Christine Cleal



The island where my father was born lay low and green in the gentle Hebridean spring. Gannets plunged, white oystercatchers ran along the shore. On the pier I’d run the gauntlet of family and old friends, laughing quietly, and joking. Annie had cried, standing beside the car, Mairi had taken a photograph. Then granddaughter Jo had dragged me on board.   Come on Gran. Aunt Rachel, her shining black hair turned white, her square   jaw more prominent, just like her brother’s, smiled and waved at me. My heart wrenched. The ferry slipped away, churning aquamarine waters to white. I had left my island too often. I had never wanted to go.

Dad’s side of the family. Lovely people, even with their heritage  of ultra Calvinism placing Catholics one rung up from Satan. There had   always been a veil between us. Things I couldn’t tell. But on this visit there   had been such a welcome – laughter and stories, Uncle Calum teasing Jo, but   gently, making her laugh. Wild salmon in the fridge, mackerel for   breakfast, Jo tackling haggis. I had walked alone round the loch, seeing again the heather and rowans bending in the evening breeze, the wild geese   honking in a skein across the sky. Some say they are the souls of the   emigrants coming back to see their homes. I wonder if he’s flying up there, my Dad.

Dad the villain. Hair-trigger temper, always ready with a spanking, permanently angry with his brood, endlessly fighting with Mum. St.   Mum, of the black hair and beautiful voice. We adored her. Never were   children more devoted to a mother…or more angry with a father.

Now I was visiting his sister, tiptoeing round the trauma.

“Why did the marriage end? Why did you go?” Aunt Rachel’s soft  Hebridean voice.  I looked at her in horror. Now what. Not in the script.   “They had such a good life here.  They should never have left. This was his   home, hers too.”

“Your mother didn’t want to lose her children. You’d gone to university; the rest would follow. You were all she wanted.” My Dad, just after she died. I’d been married long enough to know I was hearing why a   troubled marriage had ended.  Children first, husband a long way behind, getting the leavings.

Long widowerhood, death from Alzheimer’s. I’d made my peace with   him long since. He’d given me so much, and most of all he’d given me his island, sanctuary of my soul. Now my aunt wanted answers. I struggled for the words.

“He wasn’t perfect, but neither was she. If his children hadn’t   laid all the blame on him for everything, things might have been better. There never was a divorce.”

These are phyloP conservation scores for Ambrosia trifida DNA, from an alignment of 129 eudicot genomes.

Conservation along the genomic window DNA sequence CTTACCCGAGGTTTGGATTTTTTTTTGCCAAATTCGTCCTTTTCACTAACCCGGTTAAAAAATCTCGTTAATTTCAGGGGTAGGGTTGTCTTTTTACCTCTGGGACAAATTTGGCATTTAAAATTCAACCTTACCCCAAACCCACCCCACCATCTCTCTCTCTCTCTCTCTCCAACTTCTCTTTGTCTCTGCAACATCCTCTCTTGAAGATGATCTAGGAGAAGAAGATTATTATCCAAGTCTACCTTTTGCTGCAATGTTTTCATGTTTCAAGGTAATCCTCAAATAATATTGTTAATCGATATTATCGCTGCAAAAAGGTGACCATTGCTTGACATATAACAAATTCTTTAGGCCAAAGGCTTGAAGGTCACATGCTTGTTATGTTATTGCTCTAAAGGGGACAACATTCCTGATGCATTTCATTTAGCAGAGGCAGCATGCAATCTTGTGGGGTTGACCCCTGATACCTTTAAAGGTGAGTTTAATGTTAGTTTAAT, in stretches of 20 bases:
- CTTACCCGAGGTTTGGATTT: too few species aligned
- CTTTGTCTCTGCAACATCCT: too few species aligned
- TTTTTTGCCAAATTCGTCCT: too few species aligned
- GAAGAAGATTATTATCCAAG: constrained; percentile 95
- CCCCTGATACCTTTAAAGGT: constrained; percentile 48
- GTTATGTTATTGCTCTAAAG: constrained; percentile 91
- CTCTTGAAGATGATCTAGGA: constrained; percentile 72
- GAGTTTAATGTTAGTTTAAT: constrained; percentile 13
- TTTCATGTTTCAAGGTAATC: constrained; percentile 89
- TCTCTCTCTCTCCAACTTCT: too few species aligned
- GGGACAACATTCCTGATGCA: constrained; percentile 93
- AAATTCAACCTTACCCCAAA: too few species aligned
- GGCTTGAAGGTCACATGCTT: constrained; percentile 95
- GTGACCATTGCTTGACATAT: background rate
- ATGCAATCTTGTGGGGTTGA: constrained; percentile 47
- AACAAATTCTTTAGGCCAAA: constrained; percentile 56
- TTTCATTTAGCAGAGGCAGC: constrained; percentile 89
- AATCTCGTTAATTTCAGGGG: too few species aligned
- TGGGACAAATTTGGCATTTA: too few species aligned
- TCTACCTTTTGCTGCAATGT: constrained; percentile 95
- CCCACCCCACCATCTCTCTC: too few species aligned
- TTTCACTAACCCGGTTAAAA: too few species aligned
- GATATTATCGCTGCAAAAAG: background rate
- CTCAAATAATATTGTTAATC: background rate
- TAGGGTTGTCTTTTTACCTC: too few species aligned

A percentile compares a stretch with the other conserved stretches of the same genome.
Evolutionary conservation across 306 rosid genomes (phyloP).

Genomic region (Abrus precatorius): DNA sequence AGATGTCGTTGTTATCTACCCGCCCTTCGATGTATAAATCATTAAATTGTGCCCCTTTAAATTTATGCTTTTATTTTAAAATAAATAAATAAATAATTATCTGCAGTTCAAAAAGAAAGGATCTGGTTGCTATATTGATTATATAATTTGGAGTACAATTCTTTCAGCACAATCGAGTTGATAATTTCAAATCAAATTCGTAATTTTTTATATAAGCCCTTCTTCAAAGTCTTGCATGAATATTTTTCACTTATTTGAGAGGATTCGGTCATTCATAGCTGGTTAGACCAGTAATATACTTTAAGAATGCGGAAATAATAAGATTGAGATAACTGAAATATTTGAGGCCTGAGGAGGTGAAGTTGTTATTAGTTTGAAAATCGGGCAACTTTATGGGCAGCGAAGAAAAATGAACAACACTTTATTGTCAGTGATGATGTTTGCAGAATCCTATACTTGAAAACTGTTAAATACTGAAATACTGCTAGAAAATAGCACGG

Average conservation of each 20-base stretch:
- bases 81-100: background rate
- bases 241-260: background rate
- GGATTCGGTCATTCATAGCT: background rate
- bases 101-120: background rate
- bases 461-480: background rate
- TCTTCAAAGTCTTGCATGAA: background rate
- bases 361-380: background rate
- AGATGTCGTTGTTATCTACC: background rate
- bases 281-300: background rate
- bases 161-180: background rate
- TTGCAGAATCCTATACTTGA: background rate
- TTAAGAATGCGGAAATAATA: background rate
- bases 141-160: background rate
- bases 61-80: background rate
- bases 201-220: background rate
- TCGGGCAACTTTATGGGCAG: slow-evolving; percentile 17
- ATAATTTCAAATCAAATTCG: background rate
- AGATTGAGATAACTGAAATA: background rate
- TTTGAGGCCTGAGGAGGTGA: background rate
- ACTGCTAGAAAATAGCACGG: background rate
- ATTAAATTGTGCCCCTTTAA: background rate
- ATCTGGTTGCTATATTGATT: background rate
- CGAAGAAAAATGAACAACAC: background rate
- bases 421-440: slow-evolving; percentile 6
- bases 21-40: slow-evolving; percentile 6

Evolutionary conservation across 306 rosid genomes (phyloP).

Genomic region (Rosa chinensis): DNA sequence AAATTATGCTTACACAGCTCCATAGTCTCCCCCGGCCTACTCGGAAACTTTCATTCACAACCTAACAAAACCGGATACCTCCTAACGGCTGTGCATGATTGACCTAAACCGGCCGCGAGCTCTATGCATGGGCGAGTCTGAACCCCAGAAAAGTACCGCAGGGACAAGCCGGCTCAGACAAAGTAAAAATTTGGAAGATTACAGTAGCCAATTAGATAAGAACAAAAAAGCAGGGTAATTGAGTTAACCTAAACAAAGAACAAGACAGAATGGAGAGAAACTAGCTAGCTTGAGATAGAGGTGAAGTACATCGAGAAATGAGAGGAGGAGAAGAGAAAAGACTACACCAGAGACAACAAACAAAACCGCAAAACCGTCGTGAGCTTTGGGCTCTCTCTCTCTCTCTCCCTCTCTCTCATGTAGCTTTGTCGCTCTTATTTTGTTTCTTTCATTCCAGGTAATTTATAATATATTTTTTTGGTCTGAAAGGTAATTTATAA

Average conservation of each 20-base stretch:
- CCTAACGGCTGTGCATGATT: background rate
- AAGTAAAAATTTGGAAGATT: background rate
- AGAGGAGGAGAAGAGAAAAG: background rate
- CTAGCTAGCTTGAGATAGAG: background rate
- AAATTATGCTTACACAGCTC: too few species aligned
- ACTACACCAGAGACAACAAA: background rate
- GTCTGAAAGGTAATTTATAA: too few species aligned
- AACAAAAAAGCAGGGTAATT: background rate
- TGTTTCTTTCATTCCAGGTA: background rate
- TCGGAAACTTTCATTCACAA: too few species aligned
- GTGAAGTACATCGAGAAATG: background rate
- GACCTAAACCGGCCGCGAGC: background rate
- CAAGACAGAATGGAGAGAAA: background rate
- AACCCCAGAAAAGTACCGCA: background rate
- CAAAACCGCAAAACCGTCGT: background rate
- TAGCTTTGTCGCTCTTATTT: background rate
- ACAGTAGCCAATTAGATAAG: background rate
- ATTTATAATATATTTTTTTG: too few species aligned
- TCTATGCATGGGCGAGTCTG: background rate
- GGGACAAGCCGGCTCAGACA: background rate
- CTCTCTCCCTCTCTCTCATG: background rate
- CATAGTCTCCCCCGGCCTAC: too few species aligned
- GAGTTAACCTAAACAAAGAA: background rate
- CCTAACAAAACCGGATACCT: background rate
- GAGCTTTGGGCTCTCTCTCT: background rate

“And why were his ashes not brought home as he wished?” I looked at   her. What was it to lose a brother at the other end of the world?

“My sister got drunk and threw them into the sea. He’s probably swum back here by now.”
The silly joke brought an unexpected smile. Aunt Rachel got up and brought out a bottle of gin.
“Aunt, I never knew you drank!”

She grinned, a flash of the young woman she had been. “I like a wee drop of gin.” She poured three stunning triples, added orange. We drank.

If this was honesty night, I’d better get it over. “Aunt, I must tell you… he died a Catholic. The nuns looked after him to the end. They were so kind…spoiled him. I promised I wouldn’t tell you. I couldn’t   get to see him from Africa, and he wouldn’t have known me. I shouldn’t have told you. I didn’t want to hurt you.” I knuckled my eyes. “I shouldn’t have drunk that gin. Grandad must be turning in his grave.”

“Och, last time we looked, he was very peaceful there.” A chuckle?

Through gin-soaked tears, I saw my aunt smiling. “Things are different now,” she said, and poured another massive potion. “Now then, you won’t be back soon, so we’ll just have a wee party.”
Uncle Calum touched my arm gently, put a photograph into my hand. An old man, tanned, white haired, smiling into the camera. “When our nephew Donald went to Australia, he saw your father. Yes, he was very happy, well looked after. It was a great comfort to us, that.”

“You knew about the Catholic bit?”

“Aye, but we didn’t like to talk about it because you all seemed so against him. I knew your father and liked him,” said Uncle Calum. “This photograph is for you. Now you can be at peace.”

So we toasted my father in yet more gin, and my granddaughter scolded me for staying up all night.